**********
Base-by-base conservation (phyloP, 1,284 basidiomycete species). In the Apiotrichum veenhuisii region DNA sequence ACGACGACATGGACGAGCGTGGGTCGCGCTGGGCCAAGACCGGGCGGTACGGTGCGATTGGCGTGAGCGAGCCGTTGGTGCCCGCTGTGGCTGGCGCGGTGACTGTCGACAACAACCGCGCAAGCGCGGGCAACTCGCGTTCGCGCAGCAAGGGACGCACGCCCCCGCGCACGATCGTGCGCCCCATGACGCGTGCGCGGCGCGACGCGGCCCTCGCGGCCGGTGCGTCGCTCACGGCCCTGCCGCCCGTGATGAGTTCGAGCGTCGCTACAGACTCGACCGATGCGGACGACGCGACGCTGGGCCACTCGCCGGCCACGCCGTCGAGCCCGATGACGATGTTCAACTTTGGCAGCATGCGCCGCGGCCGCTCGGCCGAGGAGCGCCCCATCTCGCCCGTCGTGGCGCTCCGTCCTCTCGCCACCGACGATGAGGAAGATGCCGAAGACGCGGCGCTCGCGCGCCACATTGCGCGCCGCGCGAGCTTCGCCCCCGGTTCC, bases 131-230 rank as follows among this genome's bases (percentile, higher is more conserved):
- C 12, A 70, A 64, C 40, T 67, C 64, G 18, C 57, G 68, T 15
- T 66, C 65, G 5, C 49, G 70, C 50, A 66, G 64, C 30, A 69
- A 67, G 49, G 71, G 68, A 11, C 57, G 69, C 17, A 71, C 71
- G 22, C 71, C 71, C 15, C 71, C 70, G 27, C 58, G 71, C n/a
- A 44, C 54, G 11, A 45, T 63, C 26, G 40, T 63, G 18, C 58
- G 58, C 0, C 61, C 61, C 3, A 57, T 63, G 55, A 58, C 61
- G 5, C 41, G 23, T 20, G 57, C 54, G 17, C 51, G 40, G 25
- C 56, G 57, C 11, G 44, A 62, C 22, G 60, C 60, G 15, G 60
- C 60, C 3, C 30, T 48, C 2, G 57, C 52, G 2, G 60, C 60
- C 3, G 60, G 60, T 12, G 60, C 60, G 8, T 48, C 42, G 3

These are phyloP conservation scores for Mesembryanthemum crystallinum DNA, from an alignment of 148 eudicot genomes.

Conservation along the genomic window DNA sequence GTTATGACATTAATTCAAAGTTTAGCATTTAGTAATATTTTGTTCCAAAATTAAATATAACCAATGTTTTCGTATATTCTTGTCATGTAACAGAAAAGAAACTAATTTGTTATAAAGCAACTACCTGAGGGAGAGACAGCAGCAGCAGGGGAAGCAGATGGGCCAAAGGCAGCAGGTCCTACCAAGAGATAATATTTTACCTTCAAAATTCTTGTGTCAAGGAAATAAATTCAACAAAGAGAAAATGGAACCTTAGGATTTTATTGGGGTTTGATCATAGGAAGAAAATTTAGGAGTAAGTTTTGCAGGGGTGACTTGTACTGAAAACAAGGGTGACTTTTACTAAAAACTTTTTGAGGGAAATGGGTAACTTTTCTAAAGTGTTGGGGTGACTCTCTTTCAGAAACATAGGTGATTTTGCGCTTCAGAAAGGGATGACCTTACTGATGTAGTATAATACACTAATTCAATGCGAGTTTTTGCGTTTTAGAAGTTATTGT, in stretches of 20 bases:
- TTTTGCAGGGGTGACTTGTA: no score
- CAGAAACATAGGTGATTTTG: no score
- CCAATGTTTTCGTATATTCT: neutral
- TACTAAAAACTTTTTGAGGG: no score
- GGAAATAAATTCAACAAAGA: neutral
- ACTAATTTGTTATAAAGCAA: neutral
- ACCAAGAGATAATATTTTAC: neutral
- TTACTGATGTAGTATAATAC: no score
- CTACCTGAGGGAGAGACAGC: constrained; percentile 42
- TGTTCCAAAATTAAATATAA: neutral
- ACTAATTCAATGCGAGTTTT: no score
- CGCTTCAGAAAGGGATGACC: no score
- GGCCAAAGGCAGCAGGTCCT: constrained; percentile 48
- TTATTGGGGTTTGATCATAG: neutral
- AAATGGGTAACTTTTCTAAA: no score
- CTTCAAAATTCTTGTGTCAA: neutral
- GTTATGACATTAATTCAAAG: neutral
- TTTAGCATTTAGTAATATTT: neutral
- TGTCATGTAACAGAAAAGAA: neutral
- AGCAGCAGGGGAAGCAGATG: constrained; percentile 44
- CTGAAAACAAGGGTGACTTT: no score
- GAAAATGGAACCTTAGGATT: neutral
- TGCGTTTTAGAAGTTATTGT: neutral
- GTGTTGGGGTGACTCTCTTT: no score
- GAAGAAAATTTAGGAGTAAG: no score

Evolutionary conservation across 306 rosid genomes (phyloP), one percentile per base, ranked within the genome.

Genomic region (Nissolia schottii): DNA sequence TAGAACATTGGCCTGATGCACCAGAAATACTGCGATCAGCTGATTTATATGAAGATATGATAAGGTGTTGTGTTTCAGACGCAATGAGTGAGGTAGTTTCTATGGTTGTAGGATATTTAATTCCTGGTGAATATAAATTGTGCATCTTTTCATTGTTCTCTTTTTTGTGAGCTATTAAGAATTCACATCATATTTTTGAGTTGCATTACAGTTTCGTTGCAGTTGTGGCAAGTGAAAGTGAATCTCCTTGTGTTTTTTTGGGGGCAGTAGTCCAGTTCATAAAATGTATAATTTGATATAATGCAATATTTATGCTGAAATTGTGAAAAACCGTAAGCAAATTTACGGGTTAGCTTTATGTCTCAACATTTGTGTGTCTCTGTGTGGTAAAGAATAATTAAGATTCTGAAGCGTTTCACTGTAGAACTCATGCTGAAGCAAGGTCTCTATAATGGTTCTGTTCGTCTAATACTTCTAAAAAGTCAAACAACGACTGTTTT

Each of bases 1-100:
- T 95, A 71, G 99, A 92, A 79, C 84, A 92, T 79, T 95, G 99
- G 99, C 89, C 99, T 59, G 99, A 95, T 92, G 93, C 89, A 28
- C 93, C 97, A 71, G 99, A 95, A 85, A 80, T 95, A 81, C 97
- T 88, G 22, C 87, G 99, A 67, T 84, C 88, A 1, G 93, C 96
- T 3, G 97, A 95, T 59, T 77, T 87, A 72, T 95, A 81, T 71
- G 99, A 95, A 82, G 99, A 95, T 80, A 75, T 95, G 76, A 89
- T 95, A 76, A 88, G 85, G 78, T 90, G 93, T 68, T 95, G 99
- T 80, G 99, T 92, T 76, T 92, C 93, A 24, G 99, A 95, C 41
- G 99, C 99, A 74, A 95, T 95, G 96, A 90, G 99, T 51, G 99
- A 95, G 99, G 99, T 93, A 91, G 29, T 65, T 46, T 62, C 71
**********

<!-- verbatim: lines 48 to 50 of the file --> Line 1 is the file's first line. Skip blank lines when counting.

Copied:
- T 95, A 76, A 88, G 85, G 78, T 90, G 93, T 68, T 95, G 99
- T 80, G 99, T 92, T 76, T 92, C 93, A 24, G 99, A 95, C 41
- G 99, C 99, A 74, A 95, T 95, G 96, A 90, G 99, T 51, G 99